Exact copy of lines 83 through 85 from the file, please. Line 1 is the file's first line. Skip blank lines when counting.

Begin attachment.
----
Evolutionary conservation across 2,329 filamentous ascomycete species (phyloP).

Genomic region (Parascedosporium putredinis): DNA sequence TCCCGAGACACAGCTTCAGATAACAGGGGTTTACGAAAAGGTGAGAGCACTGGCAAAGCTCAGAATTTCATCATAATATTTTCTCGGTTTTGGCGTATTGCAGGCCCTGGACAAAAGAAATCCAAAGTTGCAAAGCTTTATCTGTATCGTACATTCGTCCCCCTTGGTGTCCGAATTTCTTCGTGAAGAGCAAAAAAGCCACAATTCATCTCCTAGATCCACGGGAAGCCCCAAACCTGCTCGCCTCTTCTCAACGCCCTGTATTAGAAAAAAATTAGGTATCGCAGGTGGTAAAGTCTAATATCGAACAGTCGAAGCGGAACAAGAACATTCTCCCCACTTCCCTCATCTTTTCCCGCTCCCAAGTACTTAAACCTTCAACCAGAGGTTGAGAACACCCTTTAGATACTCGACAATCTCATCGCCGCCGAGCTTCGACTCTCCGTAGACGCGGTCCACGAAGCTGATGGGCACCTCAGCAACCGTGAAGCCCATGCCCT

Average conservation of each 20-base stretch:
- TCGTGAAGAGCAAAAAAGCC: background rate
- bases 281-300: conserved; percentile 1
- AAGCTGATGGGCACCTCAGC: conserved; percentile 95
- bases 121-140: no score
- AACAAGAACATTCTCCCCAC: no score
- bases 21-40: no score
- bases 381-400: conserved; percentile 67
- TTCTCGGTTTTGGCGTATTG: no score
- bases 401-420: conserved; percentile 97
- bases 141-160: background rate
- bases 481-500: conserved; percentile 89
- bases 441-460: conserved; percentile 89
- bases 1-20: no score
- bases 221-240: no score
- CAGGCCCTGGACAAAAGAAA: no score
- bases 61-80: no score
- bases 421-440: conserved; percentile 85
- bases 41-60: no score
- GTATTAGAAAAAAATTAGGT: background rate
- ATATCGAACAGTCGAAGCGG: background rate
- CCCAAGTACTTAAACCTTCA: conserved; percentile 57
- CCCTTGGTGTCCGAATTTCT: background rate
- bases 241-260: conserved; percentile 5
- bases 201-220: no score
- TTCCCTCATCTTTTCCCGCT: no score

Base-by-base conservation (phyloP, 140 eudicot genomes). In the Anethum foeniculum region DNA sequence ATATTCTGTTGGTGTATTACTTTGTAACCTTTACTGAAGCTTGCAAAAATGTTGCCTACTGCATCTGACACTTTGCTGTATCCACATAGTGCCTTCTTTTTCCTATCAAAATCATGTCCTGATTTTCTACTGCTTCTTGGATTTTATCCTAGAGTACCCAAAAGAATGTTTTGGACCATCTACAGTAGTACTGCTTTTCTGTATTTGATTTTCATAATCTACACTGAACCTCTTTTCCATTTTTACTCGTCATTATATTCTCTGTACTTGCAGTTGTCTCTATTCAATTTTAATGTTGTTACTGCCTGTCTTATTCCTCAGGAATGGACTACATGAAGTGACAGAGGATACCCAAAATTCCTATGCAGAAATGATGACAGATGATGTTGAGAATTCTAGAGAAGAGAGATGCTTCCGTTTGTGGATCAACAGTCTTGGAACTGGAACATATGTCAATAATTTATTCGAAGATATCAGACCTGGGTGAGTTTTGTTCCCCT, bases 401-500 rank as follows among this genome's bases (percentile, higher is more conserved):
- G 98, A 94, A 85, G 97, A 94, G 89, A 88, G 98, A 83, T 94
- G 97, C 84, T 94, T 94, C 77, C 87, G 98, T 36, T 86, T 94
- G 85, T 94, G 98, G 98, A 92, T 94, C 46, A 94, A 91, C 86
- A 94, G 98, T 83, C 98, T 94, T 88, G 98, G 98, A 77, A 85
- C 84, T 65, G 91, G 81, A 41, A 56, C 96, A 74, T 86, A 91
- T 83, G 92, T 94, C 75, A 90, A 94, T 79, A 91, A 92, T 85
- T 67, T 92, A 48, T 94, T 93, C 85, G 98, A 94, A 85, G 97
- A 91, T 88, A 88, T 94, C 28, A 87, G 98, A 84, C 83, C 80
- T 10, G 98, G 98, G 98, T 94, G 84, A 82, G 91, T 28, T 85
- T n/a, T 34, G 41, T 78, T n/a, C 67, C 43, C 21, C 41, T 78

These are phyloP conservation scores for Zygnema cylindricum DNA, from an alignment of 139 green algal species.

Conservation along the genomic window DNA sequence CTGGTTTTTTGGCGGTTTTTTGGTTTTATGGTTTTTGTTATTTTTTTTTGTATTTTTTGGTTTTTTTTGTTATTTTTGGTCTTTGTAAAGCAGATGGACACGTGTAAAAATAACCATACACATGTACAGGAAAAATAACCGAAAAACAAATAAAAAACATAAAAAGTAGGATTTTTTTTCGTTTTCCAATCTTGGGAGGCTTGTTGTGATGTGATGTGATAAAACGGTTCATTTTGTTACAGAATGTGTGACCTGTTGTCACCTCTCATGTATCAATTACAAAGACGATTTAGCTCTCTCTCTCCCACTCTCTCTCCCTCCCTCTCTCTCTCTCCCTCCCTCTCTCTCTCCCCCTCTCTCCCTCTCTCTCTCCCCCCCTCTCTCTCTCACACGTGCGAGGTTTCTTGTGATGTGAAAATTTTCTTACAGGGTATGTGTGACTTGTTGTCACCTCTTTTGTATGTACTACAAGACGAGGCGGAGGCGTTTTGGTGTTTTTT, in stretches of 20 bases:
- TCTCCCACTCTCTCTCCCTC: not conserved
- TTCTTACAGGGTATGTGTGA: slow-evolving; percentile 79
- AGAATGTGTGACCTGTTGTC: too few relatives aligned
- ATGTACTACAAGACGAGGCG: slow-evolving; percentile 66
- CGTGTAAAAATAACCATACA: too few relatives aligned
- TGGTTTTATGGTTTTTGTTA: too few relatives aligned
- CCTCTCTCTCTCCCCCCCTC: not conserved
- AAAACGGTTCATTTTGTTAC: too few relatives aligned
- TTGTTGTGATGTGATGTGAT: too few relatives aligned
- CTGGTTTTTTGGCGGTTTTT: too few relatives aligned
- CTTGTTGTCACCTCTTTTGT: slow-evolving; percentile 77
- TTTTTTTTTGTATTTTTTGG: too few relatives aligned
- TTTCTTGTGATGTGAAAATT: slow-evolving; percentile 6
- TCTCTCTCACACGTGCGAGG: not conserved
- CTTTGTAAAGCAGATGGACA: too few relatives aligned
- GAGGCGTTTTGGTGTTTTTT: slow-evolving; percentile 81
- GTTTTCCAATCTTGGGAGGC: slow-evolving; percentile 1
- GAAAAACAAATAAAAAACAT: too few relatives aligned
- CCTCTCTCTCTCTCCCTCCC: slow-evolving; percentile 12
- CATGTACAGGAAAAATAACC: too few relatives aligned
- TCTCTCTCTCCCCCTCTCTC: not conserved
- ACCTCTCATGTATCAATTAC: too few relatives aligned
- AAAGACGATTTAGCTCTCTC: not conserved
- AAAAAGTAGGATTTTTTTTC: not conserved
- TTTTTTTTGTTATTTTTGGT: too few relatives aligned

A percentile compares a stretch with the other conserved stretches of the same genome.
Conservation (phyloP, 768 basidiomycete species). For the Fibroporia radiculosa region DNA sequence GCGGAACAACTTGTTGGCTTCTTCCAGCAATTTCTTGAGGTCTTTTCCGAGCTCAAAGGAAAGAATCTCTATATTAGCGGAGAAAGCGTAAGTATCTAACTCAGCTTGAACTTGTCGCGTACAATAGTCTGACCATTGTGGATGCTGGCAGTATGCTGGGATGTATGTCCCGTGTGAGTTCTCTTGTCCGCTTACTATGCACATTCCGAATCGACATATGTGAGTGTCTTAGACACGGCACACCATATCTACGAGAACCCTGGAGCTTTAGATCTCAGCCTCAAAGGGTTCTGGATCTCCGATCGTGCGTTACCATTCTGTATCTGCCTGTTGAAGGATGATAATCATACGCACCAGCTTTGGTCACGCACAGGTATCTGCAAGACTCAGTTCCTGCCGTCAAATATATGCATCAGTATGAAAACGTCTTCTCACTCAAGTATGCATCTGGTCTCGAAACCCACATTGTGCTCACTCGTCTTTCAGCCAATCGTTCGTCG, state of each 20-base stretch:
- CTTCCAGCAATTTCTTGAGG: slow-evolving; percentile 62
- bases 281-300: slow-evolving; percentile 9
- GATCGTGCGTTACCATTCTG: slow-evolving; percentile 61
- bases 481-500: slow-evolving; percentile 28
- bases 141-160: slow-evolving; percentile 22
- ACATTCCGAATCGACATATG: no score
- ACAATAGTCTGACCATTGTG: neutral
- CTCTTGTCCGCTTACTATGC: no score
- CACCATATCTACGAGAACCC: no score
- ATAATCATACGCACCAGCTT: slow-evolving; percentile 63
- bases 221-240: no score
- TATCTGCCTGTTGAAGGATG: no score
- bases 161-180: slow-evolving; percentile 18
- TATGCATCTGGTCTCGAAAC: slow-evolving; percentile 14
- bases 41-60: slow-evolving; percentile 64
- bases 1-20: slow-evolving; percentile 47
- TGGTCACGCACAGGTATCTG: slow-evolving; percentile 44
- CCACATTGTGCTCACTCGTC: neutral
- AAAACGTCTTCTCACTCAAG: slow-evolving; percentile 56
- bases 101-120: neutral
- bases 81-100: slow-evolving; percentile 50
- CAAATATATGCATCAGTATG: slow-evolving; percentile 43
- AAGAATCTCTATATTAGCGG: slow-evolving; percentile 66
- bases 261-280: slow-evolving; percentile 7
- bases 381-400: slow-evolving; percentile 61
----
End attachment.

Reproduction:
- bases 41-60: slow-evolving; percentile 64
- bases 1-20: slow-evolving; percentile 47
- TGGTCACGCACAGGTATCTG: slow-evolving; percentile 44